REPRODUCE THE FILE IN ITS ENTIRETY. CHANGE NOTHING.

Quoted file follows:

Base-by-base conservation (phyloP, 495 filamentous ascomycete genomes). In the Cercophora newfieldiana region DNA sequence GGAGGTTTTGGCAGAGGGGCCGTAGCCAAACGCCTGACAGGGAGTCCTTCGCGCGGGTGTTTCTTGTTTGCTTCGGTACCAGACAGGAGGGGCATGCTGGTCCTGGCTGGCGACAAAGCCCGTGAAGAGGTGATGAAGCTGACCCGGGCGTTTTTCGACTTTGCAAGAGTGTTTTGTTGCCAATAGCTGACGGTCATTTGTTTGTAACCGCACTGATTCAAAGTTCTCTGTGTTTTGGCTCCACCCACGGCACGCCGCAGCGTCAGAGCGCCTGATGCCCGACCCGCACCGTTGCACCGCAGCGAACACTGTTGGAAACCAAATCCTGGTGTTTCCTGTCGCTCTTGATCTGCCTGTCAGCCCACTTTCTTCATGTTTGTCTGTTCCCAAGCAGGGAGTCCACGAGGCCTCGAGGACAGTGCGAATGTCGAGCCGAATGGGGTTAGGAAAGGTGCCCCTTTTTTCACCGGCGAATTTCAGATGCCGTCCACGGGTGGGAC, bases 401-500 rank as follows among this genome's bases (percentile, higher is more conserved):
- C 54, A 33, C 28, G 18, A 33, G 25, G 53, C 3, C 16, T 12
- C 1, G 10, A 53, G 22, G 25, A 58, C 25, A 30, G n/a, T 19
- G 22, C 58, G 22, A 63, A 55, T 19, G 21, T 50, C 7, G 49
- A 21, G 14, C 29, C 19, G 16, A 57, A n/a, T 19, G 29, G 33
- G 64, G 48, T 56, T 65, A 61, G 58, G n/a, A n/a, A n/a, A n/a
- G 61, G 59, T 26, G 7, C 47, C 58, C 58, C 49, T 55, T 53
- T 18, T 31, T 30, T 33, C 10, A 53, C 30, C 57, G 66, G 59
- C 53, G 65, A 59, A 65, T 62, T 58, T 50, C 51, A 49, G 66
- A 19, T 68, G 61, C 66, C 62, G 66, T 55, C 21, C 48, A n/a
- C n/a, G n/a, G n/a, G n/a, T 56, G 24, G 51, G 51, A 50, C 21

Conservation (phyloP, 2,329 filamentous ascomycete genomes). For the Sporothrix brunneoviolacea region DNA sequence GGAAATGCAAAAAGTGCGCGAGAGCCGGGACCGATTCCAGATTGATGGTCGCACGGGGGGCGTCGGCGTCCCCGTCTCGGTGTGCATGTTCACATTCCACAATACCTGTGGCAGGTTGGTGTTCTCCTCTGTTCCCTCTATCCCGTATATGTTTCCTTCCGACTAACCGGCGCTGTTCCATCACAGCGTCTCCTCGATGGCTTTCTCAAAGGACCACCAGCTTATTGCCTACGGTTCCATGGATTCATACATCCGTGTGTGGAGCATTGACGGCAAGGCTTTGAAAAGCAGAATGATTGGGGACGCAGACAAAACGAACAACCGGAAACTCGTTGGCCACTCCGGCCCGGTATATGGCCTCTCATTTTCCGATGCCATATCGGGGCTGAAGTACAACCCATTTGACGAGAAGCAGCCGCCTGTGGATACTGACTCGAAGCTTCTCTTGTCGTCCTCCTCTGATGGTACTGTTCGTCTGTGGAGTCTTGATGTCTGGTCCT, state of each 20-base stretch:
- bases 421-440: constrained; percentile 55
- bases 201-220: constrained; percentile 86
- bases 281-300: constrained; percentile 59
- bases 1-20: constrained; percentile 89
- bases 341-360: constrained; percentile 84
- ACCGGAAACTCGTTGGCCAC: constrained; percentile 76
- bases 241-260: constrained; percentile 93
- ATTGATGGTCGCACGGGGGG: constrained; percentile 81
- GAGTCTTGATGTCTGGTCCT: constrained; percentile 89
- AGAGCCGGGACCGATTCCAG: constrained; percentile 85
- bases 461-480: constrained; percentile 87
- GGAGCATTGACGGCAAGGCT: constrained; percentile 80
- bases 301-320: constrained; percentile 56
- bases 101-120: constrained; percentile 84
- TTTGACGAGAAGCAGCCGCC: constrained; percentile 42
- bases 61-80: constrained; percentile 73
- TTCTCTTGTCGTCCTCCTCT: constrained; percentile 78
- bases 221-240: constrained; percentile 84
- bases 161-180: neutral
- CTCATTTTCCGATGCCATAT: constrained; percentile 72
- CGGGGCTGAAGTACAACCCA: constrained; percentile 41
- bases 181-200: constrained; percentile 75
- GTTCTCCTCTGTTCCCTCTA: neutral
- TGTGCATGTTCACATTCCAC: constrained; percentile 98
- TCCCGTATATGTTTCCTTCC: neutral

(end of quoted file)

Base-by-base conservation (phyloP, 495 filamentous ascomycete genomes). In the Cercophora newfieldiana region DNA sequence GGAGGTTTTGGCAGAGGGGCCGTAGCCAAACGCCTGACAGGGAGTCCTTCGCGCGGGTGTTTCTTGTTTGCTTCGGTACCAGACAGGAGGGGCATGCTGGTCCTGGCTGGCGACAAAGCCCGTGAAGAGGTGATGAAGCTGACCCGGGCGTTTTTCGACTTTGCAAGAGTGTTTTGTTGCCAATAGCTGACGGTCATTTGTTTGTAACCGCACTGATTCAAAGTTCTCTGTGTTTTGGCTCCACCCACGGCACGCCGCAGCGTCAGAGCGCCTGATGCCCGACCCGCACCGTTGCACCGCAGCGAACACTGTTGGAAACCAAATCCTGGTGTTTCCTGTCGCTCTTGATCTGCCTGTCAGCCCACTTTCTTCATGTTTGTCTGTTCCCAAGCAGGGAGTCCACGAGGCCTCGAGGACAGTGCGAATGTCGAGCCGAATGGGGTTAGGAAAGGTGCCCCTTTTTTCACCGGCGAATTTCAGATGCCGTCCACGGGTGGGAC, bases 401-500 rank as follows among this genome's bases (percentile, higher is more conserved):
- C 54, A 33, C 28, G 18, A 33, G 25, G 53, C 3, C 16, T 12
- C 1, G 10, A 53, G 22, G 25, A 58, C 25, A 30, G n/a, T 19
- G 22, C 58, G 22, A 63, A 55, T 19, G 21, T 50, C 7, G 49
- A 21, G 14, C 29, C 19, G 16, A 57, A n/a, T 19, G 29, G 33
- G 64, G 48, T 56, T 65, A 61, G 58, G n/a, A n/a, A n/a, A n/a
- G 61, G 59, T 26, G 7, C 47, C 58, C 58, C 49, T 55, T 53
- T 18, T 31, T 30, T 33, C 10, A 53, C 30, C 57, G 66, G 59
- C 53, G 65, A 59, A 65, T 62, T 58, T 50, C 51, A 49, G 66
- A 19, T 68, G 61, C 66, C 62, G 66, T 55, C 21, C 48, A n/a
- C n/a, G n/a, G n/a, G n/a, T 56, G 24, G 51, G 51, A 50, C 21

Conservation (phyloP, 2,329 filamentous ascomycete genomes). For the Sporothrix brunneoviolacea region DNA sequence GGAAATGCAAAAAGTGCGCGAGAGCCGGGACCGATTCCAGATTGATGGTCGCACGGGGGGCGTCGGCGTCCCCGTCTCGGTGTGCATGTTCACATTCCACAATACCTGTGGCAGGTTGGTGTTCTCCTCTGTTCCCTCTATCCCGTATATGTTTCCTTCCGACTAACCGGCGCTGTTCCATCACAGCGTCTCCTCGATGGCTTTCTCAAAGGACCACCAGCTTATTGCCTACGGTTCCATGGATTCATACATCCGTGTGTGGAGCATTGACGGCAAGGCTTTGAAAAGCAGAATGATTGGGGACGCAGACAAAACGAACAACCGGAAACTCGTTGGCCACTCCGGCCCGGTATATGGCCTCTCATTTTCCGATGCCATATCGGGGCTGAAGTACAACCCATTTGACGAGAAGCAGCCGCCTGTGGATACTGACTCGAAGCTTCTCTTGTCGTCCTCCTCTGATGGTACTGTTCGTCTGTGGAGTCTTGATGTCTGGTCCT, state of each 20-base stretch:
- bases 421-440: constrained; percentile 55
- bases 201-220: constrained; percentile 86
- bases 281-300: constrained; percentile 59
- bases 1-20: constrained; percentile 89
- bases 341-360: constrained; percentile 84
- ACCGGAAACTCGTTGGCCAC: constrained; percentile 76
- bases 241-260: constrained; percentile 93
- ATTGATGGTCGCACGGGGGG: constrained; percentile 81
- GAGTCTTGATGTCTGGTCCT: constrained; percentile 89
- AGAGCCGGGACCGATTCCAG: constrained; percentile 85
- bases 461-480: constrained; percentile 87
- GGAGCATTGACGGCAAGGCT: constrained; percentile 80
- bases 301-320: constrained; percentile 56
- bases 101-120: constrained; percentile 84
- TTTGACGAGAAGCAGCCGCC: constrained; percentile 42
- bases 61-80: constrained; percentile 73
- TTCTCTTGTCGTCCTCCTCT: constrained; percentile 78
- bases 221-240: constrained; percentile 84
- bases 161-180: neutral
- CTCATTTTCCGATGCCATAT: constrained; percentile 72
- CGGGGCTGAAGTACAACCCA: constrained; percentile 41
- bases 181-200: constrained; percentile 75
- GTTCTCCTCTGTTCCCTCTA: neutral
- TGTGCATGTTCACATTCCAC: constrained; percentile 98
- TCCCGTATATGTTTCCTTCC: neutral